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Badilisha Lugha KISWAHILI

`Urgent measures needed to rescue 600bn/- lost in crop harvests`

29th February 2012

The government has been asked to take immediate measures to rescue over 600bn/- lost annually due to post harvest loss of various crops countrywide.

Speaking at the closure of a weeklong mango processing and entrepreneurship training, Association of Mango Growers (Amagro) executive officer Ahmad Mkopi said such measures would include provision of training on food processing, infrastructure construction, capital and a conducive environment for small scale producers to work.

The seven-day training was organised by Small Industries Development Organisation (SIDO) and it attracted 25 food processors from four coastal regions. The regions are Dar es Salaam, Coast, Morogoro and Tanga.

Explaining he said lack of food processing knowledge has made many farmers fail to process their crops hence losses.

According to him, most farmers lack knowledge on crop processing, hence they leave a big chunk of the harvest unprocessed which ends up in rotting.

Poor infrastructure, he said, has also led to delays in transportation of crops from farms to the markets.

Mkopi said that lack of capital was another hindrance to preservation, leading to huge post harvest losses.

“The government and the private sector should increase lending to the agricultural sector to enable the farmers purchase modern equipment for farming and food processing and preservation,” he noted.

Tanzania produces over 1.2 million tonnes of various fruits but between 40 to 60 percent is lost due to diseases and decay in farms because of lack of facilities to process them. Currently Middle East, Australia, the Philippines, the Netherlands, Europe and Asia, are major importers of mangoes from Tanzania.

“We believe that the initiatives established by SIDO towards introduction of this training will enable the sector to minimise the post harvest losses,” he said.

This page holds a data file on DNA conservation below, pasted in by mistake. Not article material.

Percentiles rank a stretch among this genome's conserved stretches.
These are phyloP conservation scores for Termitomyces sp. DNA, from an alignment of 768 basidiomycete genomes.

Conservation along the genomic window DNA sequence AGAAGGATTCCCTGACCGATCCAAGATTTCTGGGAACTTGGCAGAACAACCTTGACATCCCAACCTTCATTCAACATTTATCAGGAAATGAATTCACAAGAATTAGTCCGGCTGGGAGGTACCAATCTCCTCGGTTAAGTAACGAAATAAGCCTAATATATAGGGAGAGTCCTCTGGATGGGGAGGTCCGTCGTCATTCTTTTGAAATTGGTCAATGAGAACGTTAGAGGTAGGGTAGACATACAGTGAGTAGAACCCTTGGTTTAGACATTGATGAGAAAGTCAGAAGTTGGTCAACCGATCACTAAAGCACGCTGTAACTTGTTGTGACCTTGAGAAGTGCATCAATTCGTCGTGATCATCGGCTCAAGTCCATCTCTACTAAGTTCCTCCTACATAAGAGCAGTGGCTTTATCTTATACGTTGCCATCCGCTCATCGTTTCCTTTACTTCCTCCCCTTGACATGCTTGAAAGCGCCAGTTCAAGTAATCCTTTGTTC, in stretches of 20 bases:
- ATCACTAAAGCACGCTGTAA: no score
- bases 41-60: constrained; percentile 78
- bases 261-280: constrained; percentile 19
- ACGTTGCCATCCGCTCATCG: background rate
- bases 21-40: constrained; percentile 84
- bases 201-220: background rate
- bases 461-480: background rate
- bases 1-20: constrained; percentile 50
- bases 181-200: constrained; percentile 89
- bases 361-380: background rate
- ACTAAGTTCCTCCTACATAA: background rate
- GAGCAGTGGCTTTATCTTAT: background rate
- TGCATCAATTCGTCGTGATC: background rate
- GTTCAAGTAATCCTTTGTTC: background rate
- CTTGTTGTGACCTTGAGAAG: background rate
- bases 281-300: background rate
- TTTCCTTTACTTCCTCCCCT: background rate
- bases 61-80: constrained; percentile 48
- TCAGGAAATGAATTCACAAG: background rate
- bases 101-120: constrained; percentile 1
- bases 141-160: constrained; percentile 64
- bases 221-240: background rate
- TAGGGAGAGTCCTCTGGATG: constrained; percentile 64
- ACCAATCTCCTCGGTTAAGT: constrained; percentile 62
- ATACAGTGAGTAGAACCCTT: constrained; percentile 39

Tanzania currently producers more than 372,000 tonnes of mango but only exports 2 percent of the processed crop (mostly grown by Amagro farmers), and the rest is sold in the domestic market.

For her part, Sofia Ndunguru, a mango farmer, appealed to SIDO to avail packaging materials for magoes products for the same to safely reach the market.

She said lack of packaging materials is one of the challenges they face in the marketing mangoes.

“This is a serious problem, there is a shortage of packaging materials. There is a need to have more manufacturing firms of the materials as well as importers,” she said.

SIDO Director General Mike Laizer urged the trained processors to train other mango producers so as to create multiplier effect in the sector.

“You have to be good ambassadors, educate your friends who did not get a chance to attend the training so that we reduce the amount of crops lost,” he said.

Dar es Salaam Regional Commissioner Said Meck Sadik who was the chief guest said time has come for the government to start issuing seed and fertiliser subsidy to mango growers.

“If the government wants to develop this industry it should start supporting mango farmers as it is doing in cotton and cashewnut farming,” he stressed.

He said that Dar es Salaam Region is ready to allocate land for construction of a mango processing plant.

AMAGRO was established in 2001 and has over 110 members who are growers of high quality commercial mangoes in Tanzania.

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